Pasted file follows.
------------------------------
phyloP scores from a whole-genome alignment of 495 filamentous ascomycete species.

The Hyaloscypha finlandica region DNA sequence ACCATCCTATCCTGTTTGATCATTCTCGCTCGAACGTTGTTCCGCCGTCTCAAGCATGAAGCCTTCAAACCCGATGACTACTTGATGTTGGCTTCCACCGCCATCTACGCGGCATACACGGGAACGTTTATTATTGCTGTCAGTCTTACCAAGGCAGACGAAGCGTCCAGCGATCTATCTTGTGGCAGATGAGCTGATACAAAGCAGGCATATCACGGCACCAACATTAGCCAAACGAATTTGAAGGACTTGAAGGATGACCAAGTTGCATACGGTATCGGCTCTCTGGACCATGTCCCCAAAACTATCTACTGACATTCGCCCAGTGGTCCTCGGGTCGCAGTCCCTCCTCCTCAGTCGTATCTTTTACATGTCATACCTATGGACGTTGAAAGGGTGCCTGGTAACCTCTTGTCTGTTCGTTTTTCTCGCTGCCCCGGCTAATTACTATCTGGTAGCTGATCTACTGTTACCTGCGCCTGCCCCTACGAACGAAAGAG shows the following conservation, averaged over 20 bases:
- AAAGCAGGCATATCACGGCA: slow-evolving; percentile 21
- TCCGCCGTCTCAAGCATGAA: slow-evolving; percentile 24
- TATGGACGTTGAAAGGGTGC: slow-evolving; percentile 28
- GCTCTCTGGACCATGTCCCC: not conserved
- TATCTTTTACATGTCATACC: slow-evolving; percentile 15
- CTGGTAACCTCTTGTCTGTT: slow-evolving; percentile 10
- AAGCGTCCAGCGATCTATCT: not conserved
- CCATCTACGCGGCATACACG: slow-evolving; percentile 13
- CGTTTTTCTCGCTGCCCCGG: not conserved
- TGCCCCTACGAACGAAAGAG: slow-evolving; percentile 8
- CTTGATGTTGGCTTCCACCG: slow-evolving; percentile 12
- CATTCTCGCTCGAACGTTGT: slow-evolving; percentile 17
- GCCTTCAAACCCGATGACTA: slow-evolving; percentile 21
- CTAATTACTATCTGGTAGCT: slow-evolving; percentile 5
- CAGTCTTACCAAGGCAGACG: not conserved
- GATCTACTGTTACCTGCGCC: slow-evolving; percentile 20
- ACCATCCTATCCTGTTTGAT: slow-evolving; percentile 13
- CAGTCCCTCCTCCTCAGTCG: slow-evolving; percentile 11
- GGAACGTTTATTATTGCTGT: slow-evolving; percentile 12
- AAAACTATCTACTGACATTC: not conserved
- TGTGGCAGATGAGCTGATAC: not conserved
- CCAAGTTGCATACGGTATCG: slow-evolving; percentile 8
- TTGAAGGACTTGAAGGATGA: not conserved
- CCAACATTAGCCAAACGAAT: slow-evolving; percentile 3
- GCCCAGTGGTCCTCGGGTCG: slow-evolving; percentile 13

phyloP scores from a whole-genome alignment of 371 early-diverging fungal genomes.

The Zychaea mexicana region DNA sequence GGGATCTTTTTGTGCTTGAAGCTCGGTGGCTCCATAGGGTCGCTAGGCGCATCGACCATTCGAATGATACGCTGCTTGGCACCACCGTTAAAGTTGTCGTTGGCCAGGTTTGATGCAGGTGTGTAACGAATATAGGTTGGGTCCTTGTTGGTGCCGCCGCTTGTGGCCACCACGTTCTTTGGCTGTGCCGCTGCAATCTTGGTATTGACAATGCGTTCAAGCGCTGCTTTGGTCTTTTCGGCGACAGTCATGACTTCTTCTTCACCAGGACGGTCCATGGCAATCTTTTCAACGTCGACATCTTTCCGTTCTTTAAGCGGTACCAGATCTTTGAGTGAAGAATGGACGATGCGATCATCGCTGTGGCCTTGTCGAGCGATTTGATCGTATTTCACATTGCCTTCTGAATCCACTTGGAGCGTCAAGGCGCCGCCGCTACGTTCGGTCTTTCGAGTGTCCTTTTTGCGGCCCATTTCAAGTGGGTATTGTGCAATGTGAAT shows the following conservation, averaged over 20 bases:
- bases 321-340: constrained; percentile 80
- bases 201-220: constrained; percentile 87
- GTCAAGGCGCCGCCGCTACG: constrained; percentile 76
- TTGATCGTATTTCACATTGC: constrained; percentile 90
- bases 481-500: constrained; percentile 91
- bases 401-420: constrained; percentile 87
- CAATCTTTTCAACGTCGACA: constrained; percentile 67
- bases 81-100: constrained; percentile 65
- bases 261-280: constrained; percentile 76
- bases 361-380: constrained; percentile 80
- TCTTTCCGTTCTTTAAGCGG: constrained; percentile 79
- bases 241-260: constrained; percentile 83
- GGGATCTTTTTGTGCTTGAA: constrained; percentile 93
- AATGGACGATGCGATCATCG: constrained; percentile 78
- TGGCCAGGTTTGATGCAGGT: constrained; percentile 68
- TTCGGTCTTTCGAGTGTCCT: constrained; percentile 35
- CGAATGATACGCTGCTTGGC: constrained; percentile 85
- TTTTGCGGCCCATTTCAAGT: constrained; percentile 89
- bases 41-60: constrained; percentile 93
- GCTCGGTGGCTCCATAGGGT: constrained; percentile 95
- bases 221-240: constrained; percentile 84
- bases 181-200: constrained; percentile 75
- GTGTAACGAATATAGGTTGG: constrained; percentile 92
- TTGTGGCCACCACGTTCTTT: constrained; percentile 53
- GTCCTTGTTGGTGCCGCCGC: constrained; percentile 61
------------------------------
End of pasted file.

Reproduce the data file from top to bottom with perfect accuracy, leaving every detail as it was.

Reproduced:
phyloP scores from a whole-genome alignment of 495 filamentous ascomycete species.

The Hyaloscypha finlandica region DNA sequence ACCATCCTATCCTGTTTGATCATTCTCGCTCGAACGTTGTTCCGCCGTCTCAAGCATGAAGCCTTCAAACCCGATGACTACTTGATGTTGGCTTCCACCGCCATCTACGCGGCATACACGGGAACGTTTATTATTGCTGTCAGTCTTACCAAGGCAGACGAAGCGTCCAGCGATCTATCTTGTGGCAGATGAGCTGATACAAAGCAGGCATATCACGGCACCAACATTAGCCAAACGAATTTGAAGGACTTGAAGGATGACCAAGTTGCATACGGTATCGGCTCTCTGGACCATGTCCCCAAAACTATCTACTGACATTCGCCCAGTGGTCCTCGGGTCGCAGTCCCTCCTCCTCAGTCGTATCTTTTACATGTCATACCTATGGACGTTGAAAGGGTGCCTGGTAACCTCTTGTCTGTTCGTTTTTCTCGCTGCCCCGGCTAATTACTATCTGGTAGCTGATCTACTGTTACCTGCGCCTGCCCCTACGAACGAAAGAG shows the following conservation, averaged over 20 bases:
- AAAGCAGGCATATCACGGCA: slow-evolving; percentile 21
- TCCGCCGTCTCAAGCATGAA: slow-evolving; percentile 24
- TATGGACGTTGAAAGGGTGC: slow-evolving; percentile 28
- GCTCTCTGGACCATGTCCCC: not conserved
- TATCTTTTACATGTCATACC: slow-evolving; percentile 15
- CTGGTAACCTCTTGTCTGTT: slow-evolving; percentile 10
- AAGCGTCCAGCGATCTATCT: not conserved
- CCATCTACGCGGCATACACG: slow-evolving; percentile 13
- CGTTTTTCTCGCTGCCCCGG: not conserved
- TGCCCCTACGAACGAAAGAG: slow-evolving; percentile 8
- CTTGATGTTGGCTTCCACCG: slow-evolving; percentile 12
- CATTCTCGCTCGAACGTTGT: slow-evolving; percentile 17
- GCCTTCAAACCCGATGACTA: slow-evolving; percentile 21
- CTAATTACTATCTGGTAGCT: slow-evolving; percentile 5
- CAGTCTTACCAAGGCAGACG: not conserved
- GATCTACTGTTACCTGCGCC: slow-evolving; percentile 20
- ACCATCCTATCCTGTTTGAT: slow-evolving; percentile 13
- CAGTCCCTCCTCCTCAGTCG: slow-evolving; percentile 11
- GGAACGTTTATTATTGCTGT: slow-evolving; percentile 12
- AAAACTATCTACTGACATTC: not conserved
- TGTGGCAGATGAGCTGATAC: not conserved
- CCAAGTTGCATACGGTATCG: slow-evolving; percentile 8
- TTGAAGGACTTGAAGGATGA: not conserved
- CCAACATTAGCCAAACGAAT: slow-evolving; percentile 3
- GCCCAGTGGTCCTCGGGTCG: slow-evolving; percentile 13

phyloP scores from a whole-genome alignment of 371 early-diverging fungal genomes.

The Zychaea mexicana region DNA sequence GGGATCTTTTTGTGCTTGAAGCTCGGTGGCTCCATAGGGTCGCTAGGCGCATCGACCATTCGAATGATACGCTGCTTGGCACCACCGTTAAAGTTGTCGTTGGCCAGGTTTGATGCAGGTGTGTAACGAATATAGGTTGGGTCCTTGTTGGTGCCGCCGCTTGTGGCCACCACGTTCTTTGGCTGTGCCGCTGCAATCTTGGTATTGACAATGCGTTCAAGCGCTGCTTTGGTCTTTTCGGCGACAGTCATGACTTCTTCTTCACCAGGACGGTCCATGGCAATCTTTTCAACGTCGACATCTTTCCGTTCTTTAAGCGGTACCAGATCTTTGAGTGAAGAATGGACGATGCGATCATCGCTGTGGCCTTGTCGAGCGATTTGATCGTATTTCACATTGCCTTCTGAATCCACTTGGAGCGTCAAGGCGCCGCCGCTACGTTCGGTCTTTCGAGTGTCCTTTTTGCGGCCCATTTCAAGTGGGTATTGTGCAATGTGAAT shows the following conservation, averaged over 20 bases:
- bases 321-340: constrained; percentile 80
- bases 201-220: constrained; percentile 87
- GTCAAGGCGCCGCCGCTACG: constrained; percentile 76
- TTGATCGTATTTCACATTGC: constrained; percentile 90
- bases 481-500: constrained; percentile 91
- bases 401-420: constrained; percentile 87
- CAATCTTTTCAACGTCGACA: constrained; percentile 67
- bases 81-100: constrained; percentile 65
- bases 261-280: constrained; percentile 76
- bases 361-380: constrained; percentile 80
- TCTTTCCGTTCTTTAAGCGG: constrained; percentile 79
- bases 241-260: constrained; percentile 83
- GGGATCTTTTTGTGCTTGAA: constrained; percentile 93
- AATGGACGATGCGATCATCG: constrained; percentile 78
- TGGCCAGGTTTGATGCAGGT: constrained; percentile 68
- TTCGGTCTTTCGAGTGTCCT: constrained; percentile 35
- CGAATGATACGCTGCTTGGC: constrained; percentile 85
- TTTTGCGGCCCATTTCAAGT: constrained; percentile 89
- bases 41-60: constrained; percentile 93
- GCTCGGTGGCTCCATAGGGT: constrained; percentile 95
- bases 221-240: constrained; percentile 84
- bases 181-200: constrained; percentile 75
- GTGTAACGAATATAGGTTGG: constrained; percentile 92
- TTGTGGCCACCACGTTCTTT: constrained; percentile 53
- GTCCTTGTTGGTGCCGCCGC: constrained; percentile 61